Tag Archives: exhaustion

Burnout


I have just read an article calling “emotional exhaustion” “burnout.”  It was in reference to DBT therapists getting burnt out by counselling people with BPD.  They now usually train DBT therapists to be on a team, meeting regularly, to prevent burnout.  This in beneficial to both parties – both the therapists and the patients.  I am feeling very burnt out with my husband.  I don’t know how to describe it to him.  It feels different than physical exhaustion (although I feel that too).

From http://sophia.stkate.edu/cgi/viewcontent.cgi?article=1338&context=msw_papers:

Burnout is defined as “exhaustion of physical or emotional strength or motivation
usually as a result of prolonged stress or frustration” (Merriam Webster Dictionary, 2013).  In terms of what burnout can look like in individuals, it has been suggested that burnout is made up of three separate areas: “emotional exhaustion, depersonalization, and reduced personal accomplishment” (Maslach & Leiter, 1997 as cited in Newell & MacNeil, 2011, p. 27).  Broken down further, “burnout includes psychological and/or physiological exhaustion, a negative shift in responses to others, and a negative response toward oneself and toward personal accomplishments, and that burnout is a response to emotional strain.

DBT is not just a therapy it’s a mindset and a way if life. I have truly enjoyed growing
with my patients while learning this together through all the trial and errors. I use DBT as often as I can, I try to make a point to schedule it into my daily life (particularly mindfulness) and the great thing is that I get to share all that with my patients and colleagues and we are there to support each other through.

They allow me to continue to work effectively without burning out. They also help me recognize when I am feeling burned out and provide me with concrete ways to manage emotions and problem solve in a compassionate and validating manner.

They are “life” skills, so they are so easily transferrable to day to day stressors. By
teaching them on a regular basis, I owe it to my clients to practice what I preach. I feel grateful to know the skills to help keep my stress from rarely becoming unmanageable.

I find this study very fascinating.  Now, if only it could help me in my marriage!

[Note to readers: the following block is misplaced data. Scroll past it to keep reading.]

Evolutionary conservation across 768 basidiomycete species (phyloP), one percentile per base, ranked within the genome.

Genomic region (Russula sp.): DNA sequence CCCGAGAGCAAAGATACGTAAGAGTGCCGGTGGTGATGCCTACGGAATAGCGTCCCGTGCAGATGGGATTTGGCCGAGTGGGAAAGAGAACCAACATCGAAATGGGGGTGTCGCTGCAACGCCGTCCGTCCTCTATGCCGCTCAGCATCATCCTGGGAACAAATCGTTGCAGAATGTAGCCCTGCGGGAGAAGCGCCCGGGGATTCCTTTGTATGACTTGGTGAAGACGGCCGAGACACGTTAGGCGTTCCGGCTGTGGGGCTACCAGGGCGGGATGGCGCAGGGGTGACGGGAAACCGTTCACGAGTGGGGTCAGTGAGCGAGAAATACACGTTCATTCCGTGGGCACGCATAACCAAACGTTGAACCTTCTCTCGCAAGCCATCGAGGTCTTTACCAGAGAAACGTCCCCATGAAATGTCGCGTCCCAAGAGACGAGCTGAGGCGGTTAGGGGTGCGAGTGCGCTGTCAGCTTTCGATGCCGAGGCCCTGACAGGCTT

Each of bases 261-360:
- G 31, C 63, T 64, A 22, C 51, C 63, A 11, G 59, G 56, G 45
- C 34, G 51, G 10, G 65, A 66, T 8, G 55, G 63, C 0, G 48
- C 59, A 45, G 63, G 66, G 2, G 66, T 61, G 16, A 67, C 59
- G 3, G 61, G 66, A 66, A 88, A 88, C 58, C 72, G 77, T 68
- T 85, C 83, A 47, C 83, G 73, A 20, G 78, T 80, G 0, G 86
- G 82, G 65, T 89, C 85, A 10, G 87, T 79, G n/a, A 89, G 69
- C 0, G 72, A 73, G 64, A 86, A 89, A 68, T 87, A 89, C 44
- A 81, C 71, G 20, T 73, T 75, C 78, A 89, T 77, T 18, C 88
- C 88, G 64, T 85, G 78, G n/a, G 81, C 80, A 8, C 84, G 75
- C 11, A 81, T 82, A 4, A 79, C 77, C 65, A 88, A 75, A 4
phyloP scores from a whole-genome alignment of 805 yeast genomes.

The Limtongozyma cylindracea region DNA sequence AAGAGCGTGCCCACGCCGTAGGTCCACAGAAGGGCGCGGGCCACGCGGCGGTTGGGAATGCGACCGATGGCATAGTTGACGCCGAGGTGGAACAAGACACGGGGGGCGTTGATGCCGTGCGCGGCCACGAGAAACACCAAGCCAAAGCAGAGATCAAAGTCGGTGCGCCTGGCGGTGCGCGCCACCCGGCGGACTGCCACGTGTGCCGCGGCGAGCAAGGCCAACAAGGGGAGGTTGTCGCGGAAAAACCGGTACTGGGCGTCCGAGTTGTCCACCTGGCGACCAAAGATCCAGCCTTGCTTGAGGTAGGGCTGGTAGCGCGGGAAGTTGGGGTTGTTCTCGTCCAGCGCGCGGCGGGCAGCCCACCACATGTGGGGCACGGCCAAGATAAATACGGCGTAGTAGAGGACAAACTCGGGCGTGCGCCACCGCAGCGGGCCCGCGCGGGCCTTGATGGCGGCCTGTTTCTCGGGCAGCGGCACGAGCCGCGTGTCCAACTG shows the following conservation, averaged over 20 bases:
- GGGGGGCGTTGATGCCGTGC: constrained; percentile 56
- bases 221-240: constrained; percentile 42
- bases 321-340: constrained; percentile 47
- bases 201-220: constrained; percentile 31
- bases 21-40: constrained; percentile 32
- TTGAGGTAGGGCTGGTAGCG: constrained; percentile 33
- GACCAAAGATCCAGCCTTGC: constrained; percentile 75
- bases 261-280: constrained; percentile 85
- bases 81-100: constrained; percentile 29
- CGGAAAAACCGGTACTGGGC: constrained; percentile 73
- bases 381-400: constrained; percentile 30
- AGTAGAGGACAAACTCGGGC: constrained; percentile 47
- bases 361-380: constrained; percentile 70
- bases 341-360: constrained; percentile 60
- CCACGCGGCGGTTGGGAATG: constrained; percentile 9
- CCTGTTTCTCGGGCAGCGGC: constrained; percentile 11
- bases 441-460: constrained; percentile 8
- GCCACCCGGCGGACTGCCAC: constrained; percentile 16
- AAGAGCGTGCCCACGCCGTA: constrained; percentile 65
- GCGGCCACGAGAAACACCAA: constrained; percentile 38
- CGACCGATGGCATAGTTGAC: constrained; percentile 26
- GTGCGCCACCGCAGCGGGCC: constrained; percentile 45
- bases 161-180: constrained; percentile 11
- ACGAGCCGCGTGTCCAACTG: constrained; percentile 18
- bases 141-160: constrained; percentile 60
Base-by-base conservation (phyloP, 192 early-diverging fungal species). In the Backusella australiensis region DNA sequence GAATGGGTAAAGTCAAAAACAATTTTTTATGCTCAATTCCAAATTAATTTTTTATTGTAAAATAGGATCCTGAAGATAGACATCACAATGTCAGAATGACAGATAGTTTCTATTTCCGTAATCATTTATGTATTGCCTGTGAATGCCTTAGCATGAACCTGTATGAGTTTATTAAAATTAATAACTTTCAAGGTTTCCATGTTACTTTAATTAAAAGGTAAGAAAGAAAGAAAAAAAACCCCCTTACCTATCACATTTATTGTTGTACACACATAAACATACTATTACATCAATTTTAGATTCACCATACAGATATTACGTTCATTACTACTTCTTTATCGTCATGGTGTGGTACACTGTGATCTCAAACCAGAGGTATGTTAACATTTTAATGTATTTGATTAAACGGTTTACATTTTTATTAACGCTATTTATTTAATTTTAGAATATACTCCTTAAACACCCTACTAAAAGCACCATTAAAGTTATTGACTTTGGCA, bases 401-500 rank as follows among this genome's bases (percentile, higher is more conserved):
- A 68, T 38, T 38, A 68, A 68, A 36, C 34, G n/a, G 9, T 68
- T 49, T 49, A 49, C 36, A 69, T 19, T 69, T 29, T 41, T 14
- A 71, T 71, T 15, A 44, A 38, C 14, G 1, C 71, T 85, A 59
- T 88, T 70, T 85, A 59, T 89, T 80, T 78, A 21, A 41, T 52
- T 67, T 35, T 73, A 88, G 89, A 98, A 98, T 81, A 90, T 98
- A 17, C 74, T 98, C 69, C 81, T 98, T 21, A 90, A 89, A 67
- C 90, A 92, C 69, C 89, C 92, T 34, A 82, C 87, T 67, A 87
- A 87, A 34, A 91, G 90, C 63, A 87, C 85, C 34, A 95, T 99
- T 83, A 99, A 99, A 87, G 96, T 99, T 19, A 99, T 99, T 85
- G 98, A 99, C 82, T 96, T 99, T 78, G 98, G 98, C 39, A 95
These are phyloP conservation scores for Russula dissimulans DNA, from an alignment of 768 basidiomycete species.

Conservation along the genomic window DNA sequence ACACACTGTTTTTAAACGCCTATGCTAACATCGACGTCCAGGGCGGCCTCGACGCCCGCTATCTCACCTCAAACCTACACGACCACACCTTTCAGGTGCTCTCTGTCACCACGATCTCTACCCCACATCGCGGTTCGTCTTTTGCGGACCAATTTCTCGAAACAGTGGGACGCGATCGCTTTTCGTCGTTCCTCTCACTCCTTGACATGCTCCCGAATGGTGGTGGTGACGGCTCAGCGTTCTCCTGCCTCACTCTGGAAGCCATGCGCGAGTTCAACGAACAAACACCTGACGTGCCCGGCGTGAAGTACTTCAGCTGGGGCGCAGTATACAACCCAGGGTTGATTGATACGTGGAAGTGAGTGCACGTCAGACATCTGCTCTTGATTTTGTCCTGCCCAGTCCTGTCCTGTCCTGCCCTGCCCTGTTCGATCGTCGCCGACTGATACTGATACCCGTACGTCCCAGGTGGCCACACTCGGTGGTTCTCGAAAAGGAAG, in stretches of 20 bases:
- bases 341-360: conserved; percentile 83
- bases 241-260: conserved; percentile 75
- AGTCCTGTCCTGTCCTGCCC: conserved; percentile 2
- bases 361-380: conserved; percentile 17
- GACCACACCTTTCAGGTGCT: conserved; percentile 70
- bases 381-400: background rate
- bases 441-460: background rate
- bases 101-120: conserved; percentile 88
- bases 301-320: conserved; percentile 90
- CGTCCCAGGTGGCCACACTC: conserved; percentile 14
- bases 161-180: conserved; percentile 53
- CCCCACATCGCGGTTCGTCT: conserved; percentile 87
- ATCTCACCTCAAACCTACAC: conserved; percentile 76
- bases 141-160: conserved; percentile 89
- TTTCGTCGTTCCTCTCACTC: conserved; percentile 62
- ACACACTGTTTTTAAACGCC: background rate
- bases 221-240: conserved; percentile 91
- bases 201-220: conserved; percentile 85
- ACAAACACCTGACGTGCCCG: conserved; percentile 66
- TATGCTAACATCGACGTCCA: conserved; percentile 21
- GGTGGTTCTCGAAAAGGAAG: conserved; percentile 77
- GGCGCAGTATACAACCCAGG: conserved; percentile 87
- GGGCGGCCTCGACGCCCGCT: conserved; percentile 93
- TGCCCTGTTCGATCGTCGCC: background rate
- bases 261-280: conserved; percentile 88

Just thought I would pass along this information.  I love sharing information with my readers.  Till next time,

— Joyce.

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Sleepless and still in Pain


I haven’t gotten a wink of sleep all night because of my stupid arm!  I’m so tired and frustrated!  All I want is sleep!  But since I can’t, I’ll try to do some writing, then probably go to the Peer Support Centre.  Today is Women’s Group.  I try to never miss it.  I know what I’ll be talking about.  Maybe send some positive vibes my way if you can.  Thanks in advance!

Painfully exhaustedly yours,

– Joyce.

Abilify and My Sleeping Patterns


Since I’ve been on the increased dosage of Abilify, I’ve been sleeping a lot, not all at once.  I’ve been resting as needed.  I felt tired all the time before, but not sleepy.  I don’t usually remember dreaming anything.  Since my increased dose, I am dreaming more.  I can’t remember everything I dream, but I remember a few bits and pieces here and there.  I don’t know if this is a good thing or not.  I’ve heard that in REM (Rapid Eye Movement) Sleep, is when you dream and that’s when you solve problems of the day.

I don’t know if I should continue resting as needed or not.  I’m just going with it for now.  Maybe it’ll help me get better.  I think I’ve heard that in Deep Sleep you’re not dreaming, that that’s when your body repairs itself.

What do you think?  Does anyone else here have trouble sleeping?  Do you find the topic of sleep and the brain fascinating?  Please comment below:

My Talk with my Counsellor and my Mother-in-Law


Last Tuesday, I met with my counsellor and my mother-in-law to try to help her understand my BPD.  We had a very good talk and I think she’s finally beginning to understand it a bit more.  I tried to explain to her how she was unintentionally invalidating me constantly.  She told me that she wasn’t saying anything bad to me.  I explained to her that it doesn’t matter what she says or how she says it, that to someone with BPD, especially with me, it always feels like criticising and that I’m not good enough.  She asked what she could do to make it better and I told her “nothing.  Just do your own thing.  You can’t make this go away.  I’m the only one who can help me.”  She got a look on her face like she finally “got it.”  Also kind of sad for me.

My counsellor thought that I was very articulate, and told my mother-in-law that I’m doing everything I need to be doing to keep myself as well as I can be.  I’m seeing both of them again this Tuesday.  It’s good practice for me for running a group or presentation on BPD to educate people on the disorder.  I’m learning more about myself every day.

I was so exhausted afterwards that I had to lay down for an hour.  People don’t realize how exhausting it is for those of us with BPD just managing our emotions every day.  It just comes to them naturally.

I’ll keep you posted on how it goes Tuesday.  Till then,

Joyce.

The Spoon Theory


English: Spoon

English: Spoon (Photo credit: Wikipedia)

by Christine Miserandino.  A great way of describing what it’s like to live with chronic, debilitating pain, disability or illness.  I can relate to the fatigue part.  I’ve had it for several years.

http://www.butyoudontlooksick.com/wpress/articles/written-by-christine/the-spoon-theory/